Probably because I saw that it was just as hard to make it as an architect as it was to make it as a sculptor. The world doesn’t love architecture. It likes engineering and per square foot valuization of occupation space. And the architects that make it – someone like Frank Gehry – are really sculptors. They’re medium is just architecture.

But at some point – in my early 20s – I was living in England and I was really taken by how dystopic the place felt already. It was poor. That affluence was extreme in small pockets. And it really just felt like we were going to hell in a handbasket. Thirty years later, the problems are the same. There’s more affluence there, but there’s also more poverty everywhere else in the world. The world’s become more and more at risk as our natural environment and resources have been exploited and wrecked. But I think there was a moment when I saw the demise of western civilization and I thought ‘instead of making really nice banks, ATMs and hospitals, I’m just going to make good sculpture and enjoy the ride.

The things you’re making – a Japanese tea house, a replica of a NASA launch site – are costly structures. You’re making them with found, everyday materials. Does that allow you to flex your architectural muscles?

I think so. It’s in my blood. I like building things and I’m obsessed with how we interact with the materials in our lives – the clothes, the cars, the buildings, the foods we put into our bodies, the way organize natural resources – so I love the tea ceremony, because it represents all of the things that man can do. It’s got spirituality with Zen. It’s got architecture with the tea house and with all of the tea bowls and scoops. It’s got poetry and painting with the scrolls. And it’s even got performance with dance and movement with the way that the hand gestures work when pouring tea. So it’s really got all the classical parts of art in it. And it’s really got all the armature foundation for me to explore all of these things. And so yes, architecture is a priority because it’s how materials go together to support our action.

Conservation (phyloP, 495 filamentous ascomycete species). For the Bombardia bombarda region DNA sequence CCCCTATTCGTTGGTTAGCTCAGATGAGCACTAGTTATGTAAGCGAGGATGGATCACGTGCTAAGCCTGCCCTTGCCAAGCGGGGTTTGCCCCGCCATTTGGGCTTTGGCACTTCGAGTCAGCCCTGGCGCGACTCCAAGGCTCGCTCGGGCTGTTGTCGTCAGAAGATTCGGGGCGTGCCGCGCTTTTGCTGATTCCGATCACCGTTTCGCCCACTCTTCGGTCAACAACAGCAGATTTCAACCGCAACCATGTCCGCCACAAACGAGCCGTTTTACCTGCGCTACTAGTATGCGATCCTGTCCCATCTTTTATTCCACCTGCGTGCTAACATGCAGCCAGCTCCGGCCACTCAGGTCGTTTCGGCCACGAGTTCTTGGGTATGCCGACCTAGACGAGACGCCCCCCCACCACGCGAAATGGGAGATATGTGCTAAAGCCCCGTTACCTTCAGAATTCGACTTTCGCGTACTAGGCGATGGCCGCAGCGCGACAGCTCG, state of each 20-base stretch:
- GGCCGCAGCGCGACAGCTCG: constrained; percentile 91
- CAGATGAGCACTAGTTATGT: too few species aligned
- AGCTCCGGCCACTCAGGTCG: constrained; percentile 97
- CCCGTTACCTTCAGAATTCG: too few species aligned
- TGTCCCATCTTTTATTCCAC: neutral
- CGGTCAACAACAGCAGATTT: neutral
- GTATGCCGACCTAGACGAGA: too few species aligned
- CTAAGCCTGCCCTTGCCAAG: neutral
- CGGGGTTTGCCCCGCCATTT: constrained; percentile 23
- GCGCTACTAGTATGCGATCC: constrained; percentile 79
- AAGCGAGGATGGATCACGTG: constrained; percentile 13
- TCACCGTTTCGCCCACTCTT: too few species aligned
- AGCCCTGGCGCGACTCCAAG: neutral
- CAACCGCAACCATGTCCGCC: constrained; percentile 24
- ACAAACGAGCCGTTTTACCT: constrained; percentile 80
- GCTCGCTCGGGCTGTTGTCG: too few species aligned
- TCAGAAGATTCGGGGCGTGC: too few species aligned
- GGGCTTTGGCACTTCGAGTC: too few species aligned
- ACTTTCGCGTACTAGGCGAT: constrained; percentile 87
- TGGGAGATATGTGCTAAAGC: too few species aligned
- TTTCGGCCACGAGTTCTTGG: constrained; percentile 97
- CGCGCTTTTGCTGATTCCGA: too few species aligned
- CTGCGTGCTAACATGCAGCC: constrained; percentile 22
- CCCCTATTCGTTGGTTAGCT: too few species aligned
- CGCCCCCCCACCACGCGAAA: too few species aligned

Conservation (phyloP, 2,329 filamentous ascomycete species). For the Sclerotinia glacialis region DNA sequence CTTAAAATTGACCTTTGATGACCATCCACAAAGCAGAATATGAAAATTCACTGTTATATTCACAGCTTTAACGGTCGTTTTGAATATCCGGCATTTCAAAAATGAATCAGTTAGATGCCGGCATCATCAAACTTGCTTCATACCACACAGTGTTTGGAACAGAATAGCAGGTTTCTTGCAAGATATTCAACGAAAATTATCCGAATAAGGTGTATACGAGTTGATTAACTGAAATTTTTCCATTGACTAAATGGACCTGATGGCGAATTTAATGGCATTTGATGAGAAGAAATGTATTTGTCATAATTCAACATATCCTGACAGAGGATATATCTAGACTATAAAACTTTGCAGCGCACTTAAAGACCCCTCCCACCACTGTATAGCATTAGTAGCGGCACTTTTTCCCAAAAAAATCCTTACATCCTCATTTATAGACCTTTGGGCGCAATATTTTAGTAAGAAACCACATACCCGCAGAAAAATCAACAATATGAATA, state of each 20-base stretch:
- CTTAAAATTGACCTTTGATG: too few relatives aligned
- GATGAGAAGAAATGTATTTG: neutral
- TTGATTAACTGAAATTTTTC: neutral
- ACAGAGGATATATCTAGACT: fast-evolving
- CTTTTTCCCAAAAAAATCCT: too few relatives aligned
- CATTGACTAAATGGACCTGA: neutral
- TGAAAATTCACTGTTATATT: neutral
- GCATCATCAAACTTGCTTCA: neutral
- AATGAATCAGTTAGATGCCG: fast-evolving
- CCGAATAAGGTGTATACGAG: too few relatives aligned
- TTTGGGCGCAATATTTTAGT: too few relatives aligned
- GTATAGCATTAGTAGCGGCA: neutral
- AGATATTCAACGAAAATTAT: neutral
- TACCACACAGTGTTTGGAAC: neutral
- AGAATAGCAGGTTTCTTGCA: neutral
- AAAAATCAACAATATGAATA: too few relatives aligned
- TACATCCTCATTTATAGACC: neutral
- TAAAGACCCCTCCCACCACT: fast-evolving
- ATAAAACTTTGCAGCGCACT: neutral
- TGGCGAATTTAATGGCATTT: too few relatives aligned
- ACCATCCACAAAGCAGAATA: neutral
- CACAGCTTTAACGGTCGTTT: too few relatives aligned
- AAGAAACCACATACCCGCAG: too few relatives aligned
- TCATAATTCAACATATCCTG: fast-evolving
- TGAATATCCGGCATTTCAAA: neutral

So we’re going to talk more about “Tea Ceremony,” but I want to ask more about your art making. I watched your short film “10 Bullets.” which is a sort of new hire video that describes how things work inside your studio. Can you describe the vibe and processes for us?

Let me share our URL first. Go to If you go there you can watch all of our movies for free. And I would start with “10 Bullets.” And if you like that, watch “A Love Letter to Plywood.” “A Love Letter to Plywood” shows our building code; how we make things in plywood. It’s not the right way or the wrong way, but my way. And that’s important because by following my way of making things you have the quality and idiosyncrasies and consistency of how we make things.

But “10 Bullets.” is the code by which we live and die. Kind of like the 10 Commandments or the 11 satanic rules of the earth. All good guidelines to aspire to, but impossible to adhere to perfectly. It’s just like a compass to point you in the right direction.

The studio is a cult. There are 12 of us. We worship plywood as our main goddess. And we violate her daily with a table saw. And we have the most respect for the materials around us as we abuse them and beat them into the form that our will dictates.

We’ve talked a bit about why you make sculpture. But I’m curious about why you make art?

Well the secret to success in any field is doing what you love and getting so good at it that people pay you to do it. Cause if you consider the alternative – getting really badly paid or really well paid for doing something you don’t love – that’s a living hell. Then you’re just working for money.

And I’m very privileged and lucky that things lined up for me. But it was a couple of dozen years of working on what I loved for no pay with total dedication before I was able to organize my life enough that I could make a living making sculpture.

But in that time I made my living making other things for people. And I was always pushing the limits of making that experience of working for other people as rewarding for me by doing the best work for others.

My big breakthrough happened while I was working as a janitor and I had to clean this room and I was working with a team of other people to clean the room and I made the decision that I was going to be the best at cleaning the room. One of the other guys – the most senior guy in the group – said, ‘Hey, man, you’re making us all look bad.’ And I said, ‘Go [expletive]yourself. I am going to do the best job that I can here, so that this room gets cleaned faster and better and so that we do a good job for the people who need this room cleaned.’ And he was really mad, because he didn’t love the job, but he was senior. And after years of doing that and other odd jobs, I was able to slowly make a higher percentage of my hours of my day go toward making my sculpture. But I guess the secret is taking the same attitude toward both. The only thing that you own is your time and your thought. Even if you’re working for somebody else by the hour, how you thinking about it is the one thing that you control.